Given the following files with two trailing spaces at the end:

$ echo "test1  " > test1.txt; echo "test2  " > test2.txt; echo "test3  " > test3.txt
$ hexdump -C *.txt
00000000  74 65 73 74 31 20 20 0a  74 65 73 74 32 20 20 0a  |test1  .test2  .|
00000010  74 65 73 74 33 20 20 0a                           |test3  .|

I'm trying to use argdo to remove trailing spaces, but it seems it applies the changes only to the last file.

So basically I do:

$ vim *.txt

Then in Vim I'm checking:

[test1.txt] test2.txt test3.txt
:argdo! %s/\s\+$//e
"test2.txt" 1 line, 8 characters
"test3.txt" 1 line, 8 characters
test1.txt test2.txt [test3.txt]
:xa " To save all changed buffers and exit.

However only the last file has been modified:

$ hexdump -C *.txt
00000000  74 65 73 74 31 20 20 0a  74 65 73 74 32 20 20 0a  |test1  .test2  .|
00000010  74 65 73 74 33 0a                                 |test3.|

As far as I can read in the help (:help :argdo), it:

Execute {cmd} for each file in the argument list

I believe it works with bufdo, but why it doesn't work with argdo?

Any reason why it doesn't work as expected and how to fix it?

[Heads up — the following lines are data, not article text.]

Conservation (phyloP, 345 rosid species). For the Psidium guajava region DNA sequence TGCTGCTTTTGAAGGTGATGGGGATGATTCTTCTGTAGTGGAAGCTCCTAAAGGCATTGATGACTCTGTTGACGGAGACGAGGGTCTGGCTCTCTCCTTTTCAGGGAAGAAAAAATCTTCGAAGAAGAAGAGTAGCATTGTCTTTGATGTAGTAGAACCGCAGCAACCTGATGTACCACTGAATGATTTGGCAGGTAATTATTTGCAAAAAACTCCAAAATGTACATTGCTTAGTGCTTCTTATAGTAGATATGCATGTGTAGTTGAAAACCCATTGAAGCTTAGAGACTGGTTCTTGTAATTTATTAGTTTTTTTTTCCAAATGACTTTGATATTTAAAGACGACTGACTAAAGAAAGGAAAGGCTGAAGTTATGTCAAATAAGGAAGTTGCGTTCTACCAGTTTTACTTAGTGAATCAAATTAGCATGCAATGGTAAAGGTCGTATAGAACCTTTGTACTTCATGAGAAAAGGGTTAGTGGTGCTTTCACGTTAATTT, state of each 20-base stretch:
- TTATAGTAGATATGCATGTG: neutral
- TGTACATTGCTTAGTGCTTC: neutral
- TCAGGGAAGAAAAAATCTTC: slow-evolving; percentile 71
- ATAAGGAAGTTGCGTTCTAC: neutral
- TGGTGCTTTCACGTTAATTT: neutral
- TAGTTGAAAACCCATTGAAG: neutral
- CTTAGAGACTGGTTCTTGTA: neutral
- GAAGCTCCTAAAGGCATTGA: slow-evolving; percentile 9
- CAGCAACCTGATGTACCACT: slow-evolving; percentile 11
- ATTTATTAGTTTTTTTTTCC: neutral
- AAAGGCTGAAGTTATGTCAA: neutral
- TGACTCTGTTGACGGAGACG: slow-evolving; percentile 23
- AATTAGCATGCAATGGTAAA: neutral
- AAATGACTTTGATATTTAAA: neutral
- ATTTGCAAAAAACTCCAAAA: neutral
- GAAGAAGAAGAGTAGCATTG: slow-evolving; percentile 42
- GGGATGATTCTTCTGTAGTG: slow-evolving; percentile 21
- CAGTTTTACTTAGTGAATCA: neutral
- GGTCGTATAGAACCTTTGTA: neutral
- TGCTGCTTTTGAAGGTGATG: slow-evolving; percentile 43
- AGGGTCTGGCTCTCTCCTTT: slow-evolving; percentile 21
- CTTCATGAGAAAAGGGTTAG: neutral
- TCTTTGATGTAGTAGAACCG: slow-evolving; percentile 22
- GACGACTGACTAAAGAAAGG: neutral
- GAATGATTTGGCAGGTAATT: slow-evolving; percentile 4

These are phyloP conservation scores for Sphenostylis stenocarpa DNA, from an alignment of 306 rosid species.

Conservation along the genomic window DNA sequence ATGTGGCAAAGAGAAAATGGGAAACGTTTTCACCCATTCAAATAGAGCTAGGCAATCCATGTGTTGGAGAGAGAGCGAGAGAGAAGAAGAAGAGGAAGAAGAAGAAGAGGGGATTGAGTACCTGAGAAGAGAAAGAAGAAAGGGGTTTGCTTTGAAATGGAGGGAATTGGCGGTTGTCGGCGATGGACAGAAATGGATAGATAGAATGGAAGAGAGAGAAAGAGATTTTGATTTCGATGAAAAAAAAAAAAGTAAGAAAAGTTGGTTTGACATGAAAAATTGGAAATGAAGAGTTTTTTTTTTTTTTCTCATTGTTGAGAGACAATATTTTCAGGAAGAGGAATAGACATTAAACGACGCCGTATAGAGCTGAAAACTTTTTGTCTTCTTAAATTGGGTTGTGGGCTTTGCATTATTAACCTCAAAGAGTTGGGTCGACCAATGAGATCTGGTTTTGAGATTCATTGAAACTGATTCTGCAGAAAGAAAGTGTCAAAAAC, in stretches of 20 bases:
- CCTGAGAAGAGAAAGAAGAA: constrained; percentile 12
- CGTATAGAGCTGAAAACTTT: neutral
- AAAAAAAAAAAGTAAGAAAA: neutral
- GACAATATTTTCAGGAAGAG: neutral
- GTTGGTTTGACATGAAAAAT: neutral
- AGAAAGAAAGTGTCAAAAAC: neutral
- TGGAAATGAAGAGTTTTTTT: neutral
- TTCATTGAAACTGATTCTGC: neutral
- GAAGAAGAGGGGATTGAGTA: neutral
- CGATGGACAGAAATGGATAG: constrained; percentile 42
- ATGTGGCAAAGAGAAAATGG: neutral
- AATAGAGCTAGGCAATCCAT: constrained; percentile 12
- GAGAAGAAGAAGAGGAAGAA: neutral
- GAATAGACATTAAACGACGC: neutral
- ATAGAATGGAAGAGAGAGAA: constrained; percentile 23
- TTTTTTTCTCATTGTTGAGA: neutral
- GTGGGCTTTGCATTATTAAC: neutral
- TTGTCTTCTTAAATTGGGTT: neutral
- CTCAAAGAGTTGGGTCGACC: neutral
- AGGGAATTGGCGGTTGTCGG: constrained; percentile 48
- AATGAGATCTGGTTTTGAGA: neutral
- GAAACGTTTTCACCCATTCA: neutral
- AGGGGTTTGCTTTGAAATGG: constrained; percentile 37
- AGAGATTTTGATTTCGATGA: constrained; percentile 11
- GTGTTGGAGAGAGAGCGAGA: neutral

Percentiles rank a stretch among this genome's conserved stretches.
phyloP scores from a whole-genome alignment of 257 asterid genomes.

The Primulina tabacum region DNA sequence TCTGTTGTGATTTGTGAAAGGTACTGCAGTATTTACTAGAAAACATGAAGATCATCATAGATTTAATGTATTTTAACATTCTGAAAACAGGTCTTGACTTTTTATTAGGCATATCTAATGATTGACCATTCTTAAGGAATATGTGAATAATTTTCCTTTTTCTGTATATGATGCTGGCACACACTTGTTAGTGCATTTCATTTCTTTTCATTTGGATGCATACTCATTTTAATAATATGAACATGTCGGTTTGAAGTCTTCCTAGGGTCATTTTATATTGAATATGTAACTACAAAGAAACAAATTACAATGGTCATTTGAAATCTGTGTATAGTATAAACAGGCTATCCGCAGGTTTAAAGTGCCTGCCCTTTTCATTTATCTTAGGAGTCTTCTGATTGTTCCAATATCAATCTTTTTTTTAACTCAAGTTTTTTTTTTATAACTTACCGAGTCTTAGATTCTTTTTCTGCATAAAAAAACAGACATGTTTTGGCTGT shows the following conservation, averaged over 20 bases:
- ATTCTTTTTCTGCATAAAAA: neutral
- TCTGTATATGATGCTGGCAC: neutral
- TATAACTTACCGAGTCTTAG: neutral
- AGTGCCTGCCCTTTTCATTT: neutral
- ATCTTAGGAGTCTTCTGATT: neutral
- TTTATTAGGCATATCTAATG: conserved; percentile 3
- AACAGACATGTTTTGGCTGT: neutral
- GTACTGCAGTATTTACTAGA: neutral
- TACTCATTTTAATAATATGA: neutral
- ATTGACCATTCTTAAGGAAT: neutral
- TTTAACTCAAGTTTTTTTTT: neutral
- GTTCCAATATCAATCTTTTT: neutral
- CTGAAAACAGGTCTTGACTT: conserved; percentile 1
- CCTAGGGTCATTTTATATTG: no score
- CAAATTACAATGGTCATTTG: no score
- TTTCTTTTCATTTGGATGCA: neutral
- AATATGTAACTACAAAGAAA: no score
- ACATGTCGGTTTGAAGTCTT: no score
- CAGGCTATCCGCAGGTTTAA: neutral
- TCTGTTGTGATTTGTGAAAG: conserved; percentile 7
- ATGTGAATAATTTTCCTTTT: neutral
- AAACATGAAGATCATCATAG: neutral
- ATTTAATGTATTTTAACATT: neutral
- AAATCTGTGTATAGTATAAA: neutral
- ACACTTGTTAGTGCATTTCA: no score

• works for me. Try using vim -N -u NONE Oct 25, 2015 at 16:10
  • @ChristianBrabandt Tried (vim -N -u NONE *.txt), but it seems it's still the same. Tested with Vim v7.3 (Linux) & v7.4 (OS X).
    – kenorb
    Oct 25, 2015 at 16:49
  • I think I know the problem, will post as an answer Oct 25, 2015 at 16:58

2 Answers 2


When using :argdo Vim executes the command and then loads the next buffer. By default, it will therefore unload the current buffer before moving to the next buffer and if the current buffer is modified, it will abort the changes (without the '!' attribute, the argdo will then simply fail).

This means that after your :argdo command, only the third buffer will be marked as modified and this is the only buffer that will be written to disk (simply because the changes for the other buffers have been aborted). You can confirm this, by using :ls and see that only the last argument buffer is marked as modified with "+".

So you should either expliticly write your changes as part of the :argdo command or set the 'hidden' option or possibly set any of the autowrite and autowriteall option to prevent this from happening.


In my case appending | update together with using ! worked. So here it would be like:

:argdo! %s/\s\+$//e | update

Your Answer

By clicking “Post Your Answer”, you agree to our terms of service and acknowledge you have read our privacy policy.

Not the answer you're looking for? Browse other questions tagged or ask your own question.